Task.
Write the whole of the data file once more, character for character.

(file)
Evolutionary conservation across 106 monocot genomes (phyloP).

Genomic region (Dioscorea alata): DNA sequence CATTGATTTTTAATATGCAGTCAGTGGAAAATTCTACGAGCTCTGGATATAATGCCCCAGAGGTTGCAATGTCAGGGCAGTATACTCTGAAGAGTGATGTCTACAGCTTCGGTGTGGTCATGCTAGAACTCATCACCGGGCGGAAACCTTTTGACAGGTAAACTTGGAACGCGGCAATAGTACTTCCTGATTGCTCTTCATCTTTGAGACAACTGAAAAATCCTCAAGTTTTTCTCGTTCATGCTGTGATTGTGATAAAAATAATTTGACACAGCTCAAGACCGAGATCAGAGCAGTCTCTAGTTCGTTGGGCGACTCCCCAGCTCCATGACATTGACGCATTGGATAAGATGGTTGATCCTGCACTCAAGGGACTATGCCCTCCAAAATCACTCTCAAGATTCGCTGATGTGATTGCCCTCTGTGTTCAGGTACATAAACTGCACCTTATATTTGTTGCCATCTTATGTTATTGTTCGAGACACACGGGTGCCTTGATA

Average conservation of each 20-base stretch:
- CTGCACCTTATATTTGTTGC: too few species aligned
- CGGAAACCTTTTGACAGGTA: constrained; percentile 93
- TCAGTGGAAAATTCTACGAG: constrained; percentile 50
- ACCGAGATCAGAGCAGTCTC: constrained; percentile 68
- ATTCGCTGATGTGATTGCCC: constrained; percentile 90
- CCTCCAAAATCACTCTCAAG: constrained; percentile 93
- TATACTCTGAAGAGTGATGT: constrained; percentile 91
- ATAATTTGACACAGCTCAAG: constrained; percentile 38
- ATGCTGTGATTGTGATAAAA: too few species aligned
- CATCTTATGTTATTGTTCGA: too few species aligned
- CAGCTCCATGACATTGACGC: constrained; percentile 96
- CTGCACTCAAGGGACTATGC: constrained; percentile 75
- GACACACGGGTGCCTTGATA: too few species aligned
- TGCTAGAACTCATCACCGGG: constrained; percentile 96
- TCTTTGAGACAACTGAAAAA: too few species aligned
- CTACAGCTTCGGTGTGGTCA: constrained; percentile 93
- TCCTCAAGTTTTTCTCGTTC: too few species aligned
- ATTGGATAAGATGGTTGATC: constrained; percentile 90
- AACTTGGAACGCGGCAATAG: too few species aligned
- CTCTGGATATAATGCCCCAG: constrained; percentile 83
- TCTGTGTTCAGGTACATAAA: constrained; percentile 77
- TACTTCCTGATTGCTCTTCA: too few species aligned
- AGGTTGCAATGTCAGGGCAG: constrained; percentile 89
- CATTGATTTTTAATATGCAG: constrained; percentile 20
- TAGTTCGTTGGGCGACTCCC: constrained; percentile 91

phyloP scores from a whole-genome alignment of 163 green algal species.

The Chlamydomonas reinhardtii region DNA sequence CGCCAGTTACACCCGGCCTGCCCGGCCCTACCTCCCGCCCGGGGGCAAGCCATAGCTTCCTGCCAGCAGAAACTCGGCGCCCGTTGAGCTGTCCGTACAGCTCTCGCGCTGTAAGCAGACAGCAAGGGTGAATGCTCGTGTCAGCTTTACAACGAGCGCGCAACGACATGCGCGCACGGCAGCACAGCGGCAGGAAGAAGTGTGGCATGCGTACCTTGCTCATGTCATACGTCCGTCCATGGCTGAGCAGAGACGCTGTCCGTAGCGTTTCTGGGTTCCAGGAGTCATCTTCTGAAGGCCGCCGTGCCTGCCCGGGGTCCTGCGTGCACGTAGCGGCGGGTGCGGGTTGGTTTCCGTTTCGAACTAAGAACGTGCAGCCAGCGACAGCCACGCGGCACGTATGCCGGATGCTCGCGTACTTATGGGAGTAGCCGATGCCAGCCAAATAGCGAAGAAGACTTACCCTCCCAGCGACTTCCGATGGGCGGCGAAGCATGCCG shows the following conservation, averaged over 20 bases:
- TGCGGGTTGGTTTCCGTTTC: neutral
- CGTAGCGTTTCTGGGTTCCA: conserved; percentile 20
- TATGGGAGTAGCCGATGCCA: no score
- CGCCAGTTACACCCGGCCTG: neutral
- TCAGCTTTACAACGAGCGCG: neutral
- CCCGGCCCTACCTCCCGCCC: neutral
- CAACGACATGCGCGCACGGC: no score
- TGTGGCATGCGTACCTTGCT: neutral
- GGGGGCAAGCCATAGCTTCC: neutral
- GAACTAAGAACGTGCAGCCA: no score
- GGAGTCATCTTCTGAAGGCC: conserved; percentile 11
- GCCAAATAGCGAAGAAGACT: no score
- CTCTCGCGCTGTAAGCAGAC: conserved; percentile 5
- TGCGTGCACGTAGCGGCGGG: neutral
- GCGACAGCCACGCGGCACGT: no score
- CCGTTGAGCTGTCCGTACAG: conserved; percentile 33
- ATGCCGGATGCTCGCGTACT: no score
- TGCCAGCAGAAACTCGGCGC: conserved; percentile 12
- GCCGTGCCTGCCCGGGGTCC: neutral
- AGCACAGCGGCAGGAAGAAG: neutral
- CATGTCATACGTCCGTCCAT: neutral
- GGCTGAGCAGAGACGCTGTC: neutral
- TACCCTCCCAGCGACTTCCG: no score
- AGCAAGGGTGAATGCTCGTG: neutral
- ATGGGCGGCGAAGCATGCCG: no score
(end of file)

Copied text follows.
Evolutionary conservation across 106 monocot genomes (phyloP).

Genomic region (Dioscorea alata): DNA sequence CATTGATTTTTAATATGCAGTCAGTGGAAAATTCTACGAGCTCTGGATATAATGCCCCAGAGGTTGCAATGTCAGGGCAGTATACTCTGAAGAGTGATGTCTACAGCTTCGGTGTGGTCATGCTAGAACTCATCACCGGGCGGAAACCTTTTGACAGGTAAACTTGGAACGCGGCAATAGTACTTCCTGATTGCTCTTCATCTTTGAGACAACTGAAAAATCCTCAAGTTTTTCTCGTTCATGCTGTGATTGTGATAAAAATAATTTGACACAGCTCAAGACCGAGATCAGAGCAGTCTCTAGTTCGTTGGGCGACTCCCCAGCTCCATGACATTGACGCATTGGATAAGATGGTTGATCCTGCACTCAAGGGACTATGCCCTCCAAAATCACTCTCAAGATTCGCTGATGTGATTGCCCTCTGTGTTCAGGTACATAAACTGCACCTTATATTTGTTGCCATCTTATGTTATTGTTCGAGACACACGGGTGCCTTGATA

Average conservation of each 20-base stretch:
- CTGCACCTTATATTTGTTGC: too few species aligned
- CGGAAACCTTTTGACAGGTA: constrained; percentile 93
- TCAGTGGAAAATTCTACGAG: constrained; percentile 50
- ACCGAGATCAGAGCAGTCTC: constrained; percentile 68
- ATTCGCTGATGTGATTGCCC: constrained; percentile 90
- CCTCCAAAATCACTCTCAAG: constrained; percentile 93
- TATACTCTGAAGAGTGATGT: constrained; percentile 91
- ATAATTTGACACAGCTCAAG: constrained; percentile 38
- ATGCTGTGATTGTGATAAAA: too few species aligned
- CATCTTATGTTATTGTTCGA: too few species aligned
- CAGCTCCATGACATTGACGC: constrained; percentile 96
- CTGCACTCAAGGGACTATGC: constrained; percentile 75
- GACACACGGGTGCCTTGATA: too few species aligned
- TGCTAGAACTCATCACCGGG: constrained; percentile 96
- TCTTTGAGACAACTGAAAAA: too few species aligned
- CTACAGCTTCGGTGTGGTCA: constrained; percentile 93
- TCCTCAAGTTTTTCTCGTTC: too few species aligned
- ATTGGATAAGATGGTTGATC: constrained; percentile 90
- AACTTGGAACGCGGCAATAG: too few species aligned
- CTCTGGATATAATGCCCCAG: constrained; percentile 83
- TCTGTGTTCAGGTACATAAA: constrained; percentile 77
- TACTTCCTGATTGCTCTTCA: too few species aligned
- AGGTTGCAATGTCAGGGCAG: constrained; percentile 89
- CATTGATTTTTAATATGCAG: constrained; percentile 20
- TAGTTCGTTGGGCGACTCCC: constrained; percentile 91

phyloP scores from a whole-genome alignment of 163 green algal species.

The Chlamydomonas reinhardtii region DNA sequence CGCCAGTTACACCCGGCCTGCCCGGCCCTACCTCCCGCCCGGGGGCAAGCCATAGCTTCCTGCCAGCAGAAACTCGGCGCCCGTTGAGCTGTCCGTACAGCTCTCGCGCTGTAAGCAGACAGCAAGGGTGAATGCTCGTGTCAGCTTTACAACGAGCGCGCAACGACATGCGCGCACGGCAGCACAGCGGCAGGAAGAAGTGTGGCATGCGTACCTTGCTCATGTCATACGTCCGTCCATGGCTGAGCAGAGACGCTGTCCGTAGCGTTTCTGGGTTCCAGGAGTCATCTTCTGAAGGCCGCCGTGCCTGCCCGGGGTCCTGCGTGCACGTAGCGGCGGGTGCGGGTTGGTTTCCGTTTCGAACTAAGAACGTGCAGCCAGCGACAGCCACGCGGCACGTATGCCGGATGCTCGCGTACTTATGGGAGTAGCCGATGCCAGCCAAATAGCGAAGAAGACTTACCCTCCCAGCGACTTCCGATGGGCGGCGAAGCATGCCG shows the following conservation, averaged over 20 bases:
- TGCGGGTTGGTTTCCGTTTC: neutral
- CGTAGCGTTTCTGGGTTCCA: conserved; percentile 20
- TATGGGAGTAGCCGATGCCA: no score
- CGCCAGTTACACCCGGCCTG: neutral
- TCAGCTTTACAACGAGCGCG: neutral
- CCCGGCCCTACCTCCCGCCC: neutral
- CAACGACATGCGCGCACGGC: no score
- TGTGGCATGCGTACCTTGCT: neutral
- GGGGGCAAGCCATAGCTTCC: neutral
- GAACTAAGAACGTGCAGCCA: no score
- GGAGTCATCTTCTGAAGGCC: conserved; percentile 11
- GCCAAATAGCGAAGAAGACT: no score
- CTCTCGCGCTGTAAGCAGAC: conserved; percentile 5
- TGCGTGCACGTAGCGGCGGG: neutral
- GCGACAGCCACGCGGCACGT: no score
- CCGTTGAGCTGTCCGTACAG: conserved; percentile 33
- ATGCCGGATGCTCGCGTACT: no score
- TGCCAGCAGAAACTCGGCGC: conserved; percentile 12
- GCCGTGCCTGCCCGGGGTCC: neutral
- AGCACAGCGGCAGGAAGAAG: neutral
- CATGTCATACGTCCGTCCAT: neutral
- GGCTGAGCAGAGACGCTGTC: neutral
- TACCCTCCCAGCGACTTCCG: no score
- AGCAAGGGTGAATGCTCGTG: neutral
- ATGGGCGGCGAAGCATGCCG: no score